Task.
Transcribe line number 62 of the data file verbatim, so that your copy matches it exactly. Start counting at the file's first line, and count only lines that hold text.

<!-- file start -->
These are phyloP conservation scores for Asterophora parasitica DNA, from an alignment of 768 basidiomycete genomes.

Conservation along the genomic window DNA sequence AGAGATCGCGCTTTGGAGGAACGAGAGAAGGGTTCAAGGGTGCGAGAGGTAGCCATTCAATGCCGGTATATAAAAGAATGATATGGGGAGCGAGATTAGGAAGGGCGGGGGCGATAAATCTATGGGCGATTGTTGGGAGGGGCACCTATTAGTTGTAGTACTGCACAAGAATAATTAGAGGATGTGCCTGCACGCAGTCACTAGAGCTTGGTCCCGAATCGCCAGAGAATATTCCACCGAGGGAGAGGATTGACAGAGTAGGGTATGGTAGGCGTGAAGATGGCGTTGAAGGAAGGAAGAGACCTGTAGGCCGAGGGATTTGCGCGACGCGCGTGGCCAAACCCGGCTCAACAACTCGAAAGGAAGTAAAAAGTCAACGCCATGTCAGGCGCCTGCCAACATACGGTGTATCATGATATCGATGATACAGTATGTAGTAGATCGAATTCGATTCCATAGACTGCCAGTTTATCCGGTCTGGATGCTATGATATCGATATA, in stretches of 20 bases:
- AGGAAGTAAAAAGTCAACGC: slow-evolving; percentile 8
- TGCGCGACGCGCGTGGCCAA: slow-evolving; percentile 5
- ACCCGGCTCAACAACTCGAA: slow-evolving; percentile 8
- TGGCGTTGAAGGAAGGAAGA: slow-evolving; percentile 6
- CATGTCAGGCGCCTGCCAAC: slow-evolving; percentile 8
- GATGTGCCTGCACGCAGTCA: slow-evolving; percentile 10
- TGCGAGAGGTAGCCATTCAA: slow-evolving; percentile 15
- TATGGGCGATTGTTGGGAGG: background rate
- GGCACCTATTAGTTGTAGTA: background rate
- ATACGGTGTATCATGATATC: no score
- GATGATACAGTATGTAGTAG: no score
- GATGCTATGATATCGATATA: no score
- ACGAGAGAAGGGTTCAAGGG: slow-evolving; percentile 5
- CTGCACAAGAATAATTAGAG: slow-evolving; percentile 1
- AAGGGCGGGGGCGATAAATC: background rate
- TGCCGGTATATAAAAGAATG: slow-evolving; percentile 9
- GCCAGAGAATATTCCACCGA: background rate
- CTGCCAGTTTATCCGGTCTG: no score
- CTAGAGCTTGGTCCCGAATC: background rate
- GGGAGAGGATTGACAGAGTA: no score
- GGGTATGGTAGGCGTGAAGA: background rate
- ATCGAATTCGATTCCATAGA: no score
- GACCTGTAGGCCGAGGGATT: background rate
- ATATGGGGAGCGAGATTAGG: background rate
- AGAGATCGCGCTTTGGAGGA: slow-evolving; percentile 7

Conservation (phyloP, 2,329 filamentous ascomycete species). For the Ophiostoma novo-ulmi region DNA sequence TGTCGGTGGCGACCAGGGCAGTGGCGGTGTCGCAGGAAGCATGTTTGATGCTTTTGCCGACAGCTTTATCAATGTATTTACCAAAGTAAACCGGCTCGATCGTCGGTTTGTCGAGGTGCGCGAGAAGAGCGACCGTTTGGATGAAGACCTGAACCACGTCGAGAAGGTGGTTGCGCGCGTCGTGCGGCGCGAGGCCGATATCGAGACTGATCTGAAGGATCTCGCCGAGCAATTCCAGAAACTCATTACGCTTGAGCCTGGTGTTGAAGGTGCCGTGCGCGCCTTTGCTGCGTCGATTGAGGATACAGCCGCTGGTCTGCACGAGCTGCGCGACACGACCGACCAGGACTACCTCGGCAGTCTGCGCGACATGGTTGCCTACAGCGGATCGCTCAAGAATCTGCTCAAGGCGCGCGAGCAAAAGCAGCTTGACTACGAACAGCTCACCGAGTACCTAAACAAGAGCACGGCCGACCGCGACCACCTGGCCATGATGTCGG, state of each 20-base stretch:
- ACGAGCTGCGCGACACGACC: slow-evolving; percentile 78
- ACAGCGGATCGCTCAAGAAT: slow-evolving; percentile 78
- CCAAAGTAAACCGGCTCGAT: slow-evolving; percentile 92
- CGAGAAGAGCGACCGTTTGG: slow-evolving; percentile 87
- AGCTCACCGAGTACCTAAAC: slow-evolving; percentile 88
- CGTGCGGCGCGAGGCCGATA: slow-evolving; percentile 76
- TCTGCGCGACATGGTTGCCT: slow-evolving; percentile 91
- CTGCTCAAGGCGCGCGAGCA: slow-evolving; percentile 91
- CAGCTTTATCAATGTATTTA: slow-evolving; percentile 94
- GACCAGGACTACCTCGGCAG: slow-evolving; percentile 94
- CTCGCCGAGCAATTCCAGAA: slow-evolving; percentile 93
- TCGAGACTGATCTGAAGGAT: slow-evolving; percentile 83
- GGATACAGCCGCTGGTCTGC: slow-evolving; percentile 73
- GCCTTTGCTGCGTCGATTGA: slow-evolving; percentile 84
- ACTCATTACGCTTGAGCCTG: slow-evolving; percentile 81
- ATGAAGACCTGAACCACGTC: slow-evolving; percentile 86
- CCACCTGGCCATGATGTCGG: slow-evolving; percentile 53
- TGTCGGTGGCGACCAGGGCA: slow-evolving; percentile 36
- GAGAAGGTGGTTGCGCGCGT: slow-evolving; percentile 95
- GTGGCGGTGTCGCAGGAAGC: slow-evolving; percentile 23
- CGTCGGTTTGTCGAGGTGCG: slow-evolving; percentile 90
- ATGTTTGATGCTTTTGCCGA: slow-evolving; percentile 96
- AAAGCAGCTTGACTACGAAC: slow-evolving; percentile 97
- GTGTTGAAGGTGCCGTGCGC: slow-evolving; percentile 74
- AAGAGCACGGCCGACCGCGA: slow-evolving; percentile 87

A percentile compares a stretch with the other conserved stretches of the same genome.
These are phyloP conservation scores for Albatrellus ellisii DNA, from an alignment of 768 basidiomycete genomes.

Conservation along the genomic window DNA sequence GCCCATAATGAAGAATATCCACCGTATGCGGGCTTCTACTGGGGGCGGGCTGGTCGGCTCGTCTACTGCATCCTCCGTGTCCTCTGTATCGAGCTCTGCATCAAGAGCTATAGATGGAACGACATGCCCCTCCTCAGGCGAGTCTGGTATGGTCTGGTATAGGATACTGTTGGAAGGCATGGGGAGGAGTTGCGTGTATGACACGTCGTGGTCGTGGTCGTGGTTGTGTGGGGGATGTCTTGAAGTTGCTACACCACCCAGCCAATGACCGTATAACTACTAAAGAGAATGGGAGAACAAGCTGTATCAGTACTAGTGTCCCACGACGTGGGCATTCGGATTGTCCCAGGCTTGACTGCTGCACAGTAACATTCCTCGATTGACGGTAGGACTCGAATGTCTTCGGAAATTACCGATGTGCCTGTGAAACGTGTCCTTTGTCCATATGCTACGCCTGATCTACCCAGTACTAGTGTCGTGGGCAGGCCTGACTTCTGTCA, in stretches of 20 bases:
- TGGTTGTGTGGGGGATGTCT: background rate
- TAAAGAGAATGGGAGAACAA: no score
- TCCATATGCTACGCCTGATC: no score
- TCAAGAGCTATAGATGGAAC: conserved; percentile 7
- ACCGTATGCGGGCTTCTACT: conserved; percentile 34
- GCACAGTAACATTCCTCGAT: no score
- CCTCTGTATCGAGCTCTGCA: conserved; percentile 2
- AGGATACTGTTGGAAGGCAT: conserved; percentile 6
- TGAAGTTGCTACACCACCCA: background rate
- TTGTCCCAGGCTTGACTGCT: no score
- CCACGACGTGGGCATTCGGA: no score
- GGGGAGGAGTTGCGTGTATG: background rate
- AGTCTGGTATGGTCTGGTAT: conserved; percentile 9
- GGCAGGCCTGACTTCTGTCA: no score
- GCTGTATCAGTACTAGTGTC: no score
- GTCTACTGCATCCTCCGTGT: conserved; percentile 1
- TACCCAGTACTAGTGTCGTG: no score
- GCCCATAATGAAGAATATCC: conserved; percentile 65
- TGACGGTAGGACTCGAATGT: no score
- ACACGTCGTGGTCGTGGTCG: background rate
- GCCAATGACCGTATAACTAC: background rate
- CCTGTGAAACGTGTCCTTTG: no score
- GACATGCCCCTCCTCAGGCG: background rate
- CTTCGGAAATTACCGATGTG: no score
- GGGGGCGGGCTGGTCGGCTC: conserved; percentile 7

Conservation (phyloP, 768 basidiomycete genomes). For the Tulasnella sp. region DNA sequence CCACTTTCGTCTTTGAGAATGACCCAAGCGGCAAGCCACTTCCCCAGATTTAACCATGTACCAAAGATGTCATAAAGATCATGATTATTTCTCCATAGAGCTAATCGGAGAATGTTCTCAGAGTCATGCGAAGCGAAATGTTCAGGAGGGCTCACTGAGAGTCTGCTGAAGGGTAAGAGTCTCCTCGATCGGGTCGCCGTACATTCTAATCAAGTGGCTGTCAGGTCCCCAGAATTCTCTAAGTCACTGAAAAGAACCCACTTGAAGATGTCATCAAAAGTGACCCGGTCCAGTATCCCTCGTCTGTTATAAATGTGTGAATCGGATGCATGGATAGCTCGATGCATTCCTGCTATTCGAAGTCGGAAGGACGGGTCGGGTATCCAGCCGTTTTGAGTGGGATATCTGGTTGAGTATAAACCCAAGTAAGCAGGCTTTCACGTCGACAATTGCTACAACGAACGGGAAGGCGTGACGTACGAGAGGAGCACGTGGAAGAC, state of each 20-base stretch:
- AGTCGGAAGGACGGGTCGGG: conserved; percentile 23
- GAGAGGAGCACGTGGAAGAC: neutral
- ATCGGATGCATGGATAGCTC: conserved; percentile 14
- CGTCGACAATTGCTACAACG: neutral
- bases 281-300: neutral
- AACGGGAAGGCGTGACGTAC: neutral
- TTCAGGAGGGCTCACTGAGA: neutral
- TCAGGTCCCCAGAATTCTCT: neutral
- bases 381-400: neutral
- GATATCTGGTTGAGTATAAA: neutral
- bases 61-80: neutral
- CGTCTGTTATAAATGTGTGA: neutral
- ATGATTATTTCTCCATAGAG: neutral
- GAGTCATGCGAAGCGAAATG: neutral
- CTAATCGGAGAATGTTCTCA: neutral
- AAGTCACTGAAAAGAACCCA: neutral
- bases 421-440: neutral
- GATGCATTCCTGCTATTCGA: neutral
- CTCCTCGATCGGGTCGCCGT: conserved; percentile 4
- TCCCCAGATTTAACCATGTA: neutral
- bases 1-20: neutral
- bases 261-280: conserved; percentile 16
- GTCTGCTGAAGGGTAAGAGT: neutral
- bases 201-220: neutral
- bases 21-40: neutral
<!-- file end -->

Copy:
- GCACAGTAACATTCCTCGAT: no score